Oungah is the only community between Chatham and Wallaceburg, where the highway divides a large swath of farmland established in the fertile soils of the region.[9] Immediately southeast of Wallaceburg, the highway turns to the north and becomes known as Murray Street. As it enters the town, it turns onto McNaughton Avenue and crosses a CSX railway line then the Sydenham River. The route turns west onto Dufferin Avenue and proceeds out of the town, crossing the CSX railway a second time. After crossing an irrigation canal, Highway 40 turns north onto Arnold Road and crosses the CSX railway a third and final time before exiting Chatham-Kent.[3][5]

Highway 40 north of Wallaceburg

The route enters Lambton County in the municipality of St. Clair, passing through more farmland.[3] Seven kilometers (4.3 mi) north of the county line, the highway crosses the W. Darcy McKeough Floodway, a channel constructed in 1984 to protect Wallaceburg from flooding.[10] Highway 40 continues north, parallel to and several kilometres east of the St. Clair River. At Bickford, it swerves slightly to the east while passing between the CF Industries nitrogen fertilizer plant to the west and Bickford Oak Woods Provincial Conservation Reserve to the east.[3][11] As the highway approaches the south end of Sarnia, it widens into a divided four-lane expressway and passes through Chemical Valley, the location of several industrial plants.[12][13] The route enters Aamjiwnaang First Nation at La Salle Line where the surroundings abruptly switch to forest from a mix of industry and farmland.[3][5]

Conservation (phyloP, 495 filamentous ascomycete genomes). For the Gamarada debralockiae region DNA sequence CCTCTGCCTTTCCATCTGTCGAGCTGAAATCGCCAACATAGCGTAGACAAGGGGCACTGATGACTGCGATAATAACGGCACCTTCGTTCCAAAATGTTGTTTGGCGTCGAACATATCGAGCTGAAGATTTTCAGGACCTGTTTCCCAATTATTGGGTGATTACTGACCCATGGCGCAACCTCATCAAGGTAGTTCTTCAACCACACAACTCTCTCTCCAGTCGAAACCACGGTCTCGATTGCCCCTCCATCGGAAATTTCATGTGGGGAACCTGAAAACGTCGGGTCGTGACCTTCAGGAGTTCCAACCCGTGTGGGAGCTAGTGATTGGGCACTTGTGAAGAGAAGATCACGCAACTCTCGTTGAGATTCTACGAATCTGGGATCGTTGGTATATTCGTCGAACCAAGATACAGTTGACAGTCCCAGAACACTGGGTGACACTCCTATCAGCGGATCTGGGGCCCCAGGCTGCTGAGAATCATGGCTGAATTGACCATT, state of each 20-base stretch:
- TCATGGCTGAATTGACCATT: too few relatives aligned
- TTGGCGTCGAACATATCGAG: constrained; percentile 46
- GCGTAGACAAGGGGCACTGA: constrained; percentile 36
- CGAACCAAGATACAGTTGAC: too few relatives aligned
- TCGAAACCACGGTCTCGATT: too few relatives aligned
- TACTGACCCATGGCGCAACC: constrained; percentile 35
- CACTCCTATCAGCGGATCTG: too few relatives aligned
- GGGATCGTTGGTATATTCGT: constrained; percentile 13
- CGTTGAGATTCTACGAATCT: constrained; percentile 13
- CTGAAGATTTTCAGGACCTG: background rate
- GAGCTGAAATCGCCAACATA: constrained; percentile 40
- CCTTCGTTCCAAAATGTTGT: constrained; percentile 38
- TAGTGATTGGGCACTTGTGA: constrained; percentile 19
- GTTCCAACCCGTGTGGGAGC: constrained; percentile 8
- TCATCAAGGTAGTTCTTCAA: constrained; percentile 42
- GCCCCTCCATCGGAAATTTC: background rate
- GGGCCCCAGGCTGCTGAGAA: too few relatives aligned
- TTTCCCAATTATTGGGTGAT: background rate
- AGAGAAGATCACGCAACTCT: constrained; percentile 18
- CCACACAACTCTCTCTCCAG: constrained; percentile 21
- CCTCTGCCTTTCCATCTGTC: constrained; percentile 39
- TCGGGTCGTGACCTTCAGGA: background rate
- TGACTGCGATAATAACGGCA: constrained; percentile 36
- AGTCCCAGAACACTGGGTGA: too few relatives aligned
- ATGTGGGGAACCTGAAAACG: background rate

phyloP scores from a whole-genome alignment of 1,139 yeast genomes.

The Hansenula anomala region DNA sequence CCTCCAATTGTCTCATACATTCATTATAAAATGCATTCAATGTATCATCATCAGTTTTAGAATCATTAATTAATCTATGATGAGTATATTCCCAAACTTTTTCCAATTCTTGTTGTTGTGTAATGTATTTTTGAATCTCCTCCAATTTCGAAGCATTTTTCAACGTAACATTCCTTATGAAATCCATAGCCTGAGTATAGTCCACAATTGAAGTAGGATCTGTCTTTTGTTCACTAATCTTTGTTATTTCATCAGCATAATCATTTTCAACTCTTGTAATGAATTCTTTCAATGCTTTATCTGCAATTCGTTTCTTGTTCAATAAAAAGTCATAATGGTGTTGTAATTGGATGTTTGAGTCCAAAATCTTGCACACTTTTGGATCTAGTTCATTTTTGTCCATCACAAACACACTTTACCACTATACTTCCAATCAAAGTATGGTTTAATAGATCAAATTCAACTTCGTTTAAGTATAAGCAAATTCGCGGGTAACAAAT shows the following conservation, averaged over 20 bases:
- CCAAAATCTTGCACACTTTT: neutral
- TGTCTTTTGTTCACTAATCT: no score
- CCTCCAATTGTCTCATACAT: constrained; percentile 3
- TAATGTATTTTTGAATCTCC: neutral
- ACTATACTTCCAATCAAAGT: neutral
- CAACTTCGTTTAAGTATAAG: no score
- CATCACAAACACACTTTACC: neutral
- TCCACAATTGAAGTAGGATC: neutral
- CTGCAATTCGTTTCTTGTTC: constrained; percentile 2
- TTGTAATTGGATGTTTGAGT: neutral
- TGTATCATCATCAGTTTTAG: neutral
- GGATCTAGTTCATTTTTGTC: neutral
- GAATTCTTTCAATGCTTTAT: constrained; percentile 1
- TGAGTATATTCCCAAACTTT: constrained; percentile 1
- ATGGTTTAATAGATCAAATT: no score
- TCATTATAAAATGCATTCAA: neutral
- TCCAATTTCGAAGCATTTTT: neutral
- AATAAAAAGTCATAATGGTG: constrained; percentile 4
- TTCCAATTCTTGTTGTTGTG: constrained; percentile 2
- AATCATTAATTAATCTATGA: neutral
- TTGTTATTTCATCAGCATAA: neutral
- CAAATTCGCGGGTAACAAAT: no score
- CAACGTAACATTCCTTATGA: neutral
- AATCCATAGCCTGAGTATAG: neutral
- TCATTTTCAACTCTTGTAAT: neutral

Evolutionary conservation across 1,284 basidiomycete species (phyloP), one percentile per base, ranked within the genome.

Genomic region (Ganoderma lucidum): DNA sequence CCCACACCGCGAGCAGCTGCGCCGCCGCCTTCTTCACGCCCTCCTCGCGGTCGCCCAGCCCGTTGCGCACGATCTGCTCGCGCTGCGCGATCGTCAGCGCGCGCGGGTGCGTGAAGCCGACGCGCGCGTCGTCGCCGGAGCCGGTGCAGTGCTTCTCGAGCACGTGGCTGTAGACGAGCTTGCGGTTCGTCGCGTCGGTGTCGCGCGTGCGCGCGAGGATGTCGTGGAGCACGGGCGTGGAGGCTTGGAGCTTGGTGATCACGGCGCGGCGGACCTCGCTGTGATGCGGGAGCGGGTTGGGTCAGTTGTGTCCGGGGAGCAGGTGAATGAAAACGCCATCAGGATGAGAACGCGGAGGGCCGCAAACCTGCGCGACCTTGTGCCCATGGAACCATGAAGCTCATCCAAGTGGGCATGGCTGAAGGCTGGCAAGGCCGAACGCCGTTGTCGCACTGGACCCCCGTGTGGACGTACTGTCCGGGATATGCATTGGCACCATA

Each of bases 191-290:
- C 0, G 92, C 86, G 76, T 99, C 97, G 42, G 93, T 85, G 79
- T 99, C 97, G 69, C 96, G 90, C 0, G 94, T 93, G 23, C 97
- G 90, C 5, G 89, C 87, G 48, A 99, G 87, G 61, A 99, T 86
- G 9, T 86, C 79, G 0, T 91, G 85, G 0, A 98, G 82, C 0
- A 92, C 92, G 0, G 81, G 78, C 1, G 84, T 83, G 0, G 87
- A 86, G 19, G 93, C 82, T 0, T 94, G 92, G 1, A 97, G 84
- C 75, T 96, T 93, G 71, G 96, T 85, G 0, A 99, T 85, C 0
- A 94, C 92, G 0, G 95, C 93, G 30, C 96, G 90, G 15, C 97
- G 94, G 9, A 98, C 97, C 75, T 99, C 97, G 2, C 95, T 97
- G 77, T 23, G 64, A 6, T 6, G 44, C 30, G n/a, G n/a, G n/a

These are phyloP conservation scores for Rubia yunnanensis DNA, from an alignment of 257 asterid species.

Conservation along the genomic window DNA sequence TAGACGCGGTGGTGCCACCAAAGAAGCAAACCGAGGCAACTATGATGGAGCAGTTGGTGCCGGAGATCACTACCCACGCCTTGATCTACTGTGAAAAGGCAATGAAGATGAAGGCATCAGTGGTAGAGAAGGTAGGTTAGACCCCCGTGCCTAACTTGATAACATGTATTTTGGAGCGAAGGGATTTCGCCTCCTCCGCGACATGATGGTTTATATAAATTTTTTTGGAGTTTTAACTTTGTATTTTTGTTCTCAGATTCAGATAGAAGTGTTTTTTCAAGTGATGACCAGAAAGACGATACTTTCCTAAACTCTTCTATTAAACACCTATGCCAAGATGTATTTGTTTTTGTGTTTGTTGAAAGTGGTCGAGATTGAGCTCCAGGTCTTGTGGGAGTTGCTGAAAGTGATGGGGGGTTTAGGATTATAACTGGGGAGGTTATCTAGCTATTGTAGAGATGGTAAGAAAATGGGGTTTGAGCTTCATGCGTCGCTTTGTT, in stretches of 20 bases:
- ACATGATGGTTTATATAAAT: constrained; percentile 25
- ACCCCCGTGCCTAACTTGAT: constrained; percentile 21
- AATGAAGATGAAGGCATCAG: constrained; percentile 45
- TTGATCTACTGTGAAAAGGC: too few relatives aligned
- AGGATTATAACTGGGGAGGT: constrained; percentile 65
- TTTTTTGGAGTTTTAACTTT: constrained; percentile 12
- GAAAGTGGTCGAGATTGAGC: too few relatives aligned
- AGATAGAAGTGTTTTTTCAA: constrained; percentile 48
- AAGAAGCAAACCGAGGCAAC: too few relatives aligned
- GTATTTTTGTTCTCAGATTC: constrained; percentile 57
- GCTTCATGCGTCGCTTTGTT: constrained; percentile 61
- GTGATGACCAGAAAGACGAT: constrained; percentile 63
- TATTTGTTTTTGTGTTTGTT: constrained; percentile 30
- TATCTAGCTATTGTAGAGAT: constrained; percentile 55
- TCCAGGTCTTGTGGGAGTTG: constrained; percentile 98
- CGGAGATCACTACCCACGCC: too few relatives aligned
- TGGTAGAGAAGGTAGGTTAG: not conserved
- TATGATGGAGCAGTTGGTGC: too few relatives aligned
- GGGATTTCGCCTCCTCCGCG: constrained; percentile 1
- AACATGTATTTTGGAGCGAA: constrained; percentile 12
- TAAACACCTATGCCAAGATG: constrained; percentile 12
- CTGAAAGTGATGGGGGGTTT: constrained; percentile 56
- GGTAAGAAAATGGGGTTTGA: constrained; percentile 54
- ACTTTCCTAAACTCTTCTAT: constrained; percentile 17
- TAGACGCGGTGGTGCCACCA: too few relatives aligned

At the intersection with Churchill Line, Highway 40 enters the Sarnia city limits and turns east onto the Sarnia Bypass, a four lane divided expressway. Approximately three kilometers (1.9 mi) east of the intersection, the highway narrows back to a two lane road. Soon thereafter, it gently curves to the north, intersecting Plank Road and becoming Modeland Road. It passes along the western edge of the Sarnia Photovoltaic Power Plant, the largest photovoltaic (solar) power plant in the world in 2010.[14] The route passes above a CN and VIA rail line as it travels along the eastern rural–urban fringe of the city. After a signalized intersection with Wellington Street, Highway 40 widens to a divided four lane expressway once more just prior to a Parclo A2 interchange with London Line (former Highway 7), then ends at a Parclo B4 interchange with Highway 402 (Exit 6). Modeland Road narrows back to a two lane road and continues north as Lambton County Road 27.[3][5]

History

George Doucett, Minister of Highways, cuts a ribbon to officially open the completed Highway 40 in Corunna on October 27, 1943.